Madeline Ruth Polmear from VUB on leadership with Natalie Wint and Neil Cooke In this…
Sustainability is a very, very fundamental value in our current society. For us, therefore it is no wonder that students themselves plea that we “must work together and be united by a great cause. This cause is sustainability. Sustainability should become our new religion!” (Aleksandra Evtimova and Simona Eichkorn, students in the Decision under Risk and Uncertainty course at TU Eindhoven, the Netherlands). In this sense, Ana M. Gómez Olmedo (ESIC University) contribution What can mindfulness offer to engineering education for sustainable development? follows the same “new religion” view to support individual students and teachers to fully experience the core fundamental value.
In all transitions of values in society, there are early and late adopters. Applied to engineering students, some need to be confronted. Natalie Wint (Swansea University, UK) states that a good sustainability course has to confront students with their neoliberal assumptions. Jonathan Truslove (Education Lead, Engineers Without Borders UK) in How Do You Create Passion And Potential To Contribute To A Safe And Just World? also stresses the need for intrinsic motivation needed for sustainability. Aida Guerra (Aalborg University, Denmark) highlights the need to take into account the differences in students in her contribution Answering different students’ attitudes for sustainability with PBL. One of the core issues is that Students need non-technical competences and rounded learning in order to achieve the SDGs, as Una Beagon (TU Dublin, Ireland) and Klara Kövesi (ENSTA, France) explain.
An educational transition is not possible without teachers. Paula Schönach, Meeri Karvinen, Noora Jaakkola (Aalto University, Finland) provide their experiences with their Pedagogical sustainability course to support teachers. Given the plethora of frameworks, methodologies, and tools available, one of the central elements in supporting teachers is, as Jordan Nickel, Rob Duimering, Ada Hurst (University of Waterloo, Canada) illustrate in their contribution entitled Navigating the complex landscape of sustainable engineering design: Skills and mindsets over methods and tools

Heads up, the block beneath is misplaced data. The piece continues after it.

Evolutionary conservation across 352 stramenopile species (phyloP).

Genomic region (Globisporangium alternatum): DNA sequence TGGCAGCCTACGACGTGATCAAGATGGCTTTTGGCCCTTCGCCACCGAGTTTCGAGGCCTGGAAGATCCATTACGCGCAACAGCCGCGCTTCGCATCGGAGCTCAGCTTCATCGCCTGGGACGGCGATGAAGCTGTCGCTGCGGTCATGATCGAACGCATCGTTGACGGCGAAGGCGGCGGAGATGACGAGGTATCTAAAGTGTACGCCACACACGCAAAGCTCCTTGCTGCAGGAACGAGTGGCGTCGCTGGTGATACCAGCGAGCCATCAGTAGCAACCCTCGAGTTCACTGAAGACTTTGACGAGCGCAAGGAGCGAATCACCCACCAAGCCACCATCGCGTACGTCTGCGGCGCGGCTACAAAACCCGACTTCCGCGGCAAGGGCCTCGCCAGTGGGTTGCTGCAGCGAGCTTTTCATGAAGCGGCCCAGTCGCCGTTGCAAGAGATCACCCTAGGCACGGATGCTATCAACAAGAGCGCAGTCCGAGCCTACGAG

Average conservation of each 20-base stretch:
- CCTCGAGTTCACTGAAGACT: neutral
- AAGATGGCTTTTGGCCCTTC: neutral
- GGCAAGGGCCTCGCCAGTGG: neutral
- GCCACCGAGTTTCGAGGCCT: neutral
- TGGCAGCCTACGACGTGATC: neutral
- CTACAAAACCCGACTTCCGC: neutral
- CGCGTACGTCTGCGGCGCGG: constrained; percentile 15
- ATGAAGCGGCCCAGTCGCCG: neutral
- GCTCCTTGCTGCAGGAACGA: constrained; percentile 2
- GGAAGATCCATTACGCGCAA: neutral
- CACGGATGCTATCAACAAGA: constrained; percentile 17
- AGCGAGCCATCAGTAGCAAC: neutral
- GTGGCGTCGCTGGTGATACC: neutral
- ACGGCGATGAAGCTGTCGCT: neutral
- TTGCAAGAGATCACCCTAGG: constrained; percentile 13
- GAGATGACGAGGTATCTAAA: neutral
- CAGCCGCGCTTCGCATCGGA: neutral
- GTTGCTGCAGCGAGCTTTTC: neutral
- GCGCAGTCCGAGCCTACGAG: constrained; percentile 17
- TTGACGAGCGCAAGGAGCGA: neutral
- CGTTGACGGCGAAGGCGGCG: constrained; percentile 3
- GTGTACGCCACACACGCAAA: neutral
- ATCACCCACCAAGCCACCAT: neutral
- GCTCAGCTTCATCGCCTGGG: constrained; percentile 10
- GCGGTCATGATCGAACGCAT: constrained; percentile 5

Teachers should be supported by a university that also has to reinvent itself. It seems a chicken-and-egg discussion, but Sustainability as a university top priority starts with students making it their personal priority as Fionn Rogan (University College Cork, Ireland) elaborates. One key challenge for every university that takes sustainability in its education seriously is that it should make Advances towards Embedding Sustainable Development in Engineering Degrees, as Zaloa Aginako and Teresa Guraya (School of Engineering of Bilbao) argue for. Another key challenge for universities organizing sustainability courses is to include their ecosystem partners. How can industry play their part in developing engineering students with skills for sustainability? is a question Jennifer Bradford (Siemens) and Kirsten Williams (Petrus) tackle by explaining the Siemens Skills for Sustainability Network.
The challenges are huge, therefore students, teachers, universities and eco-system partners have to closely collaborate.
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Gunter Bombaerts and Diana Martin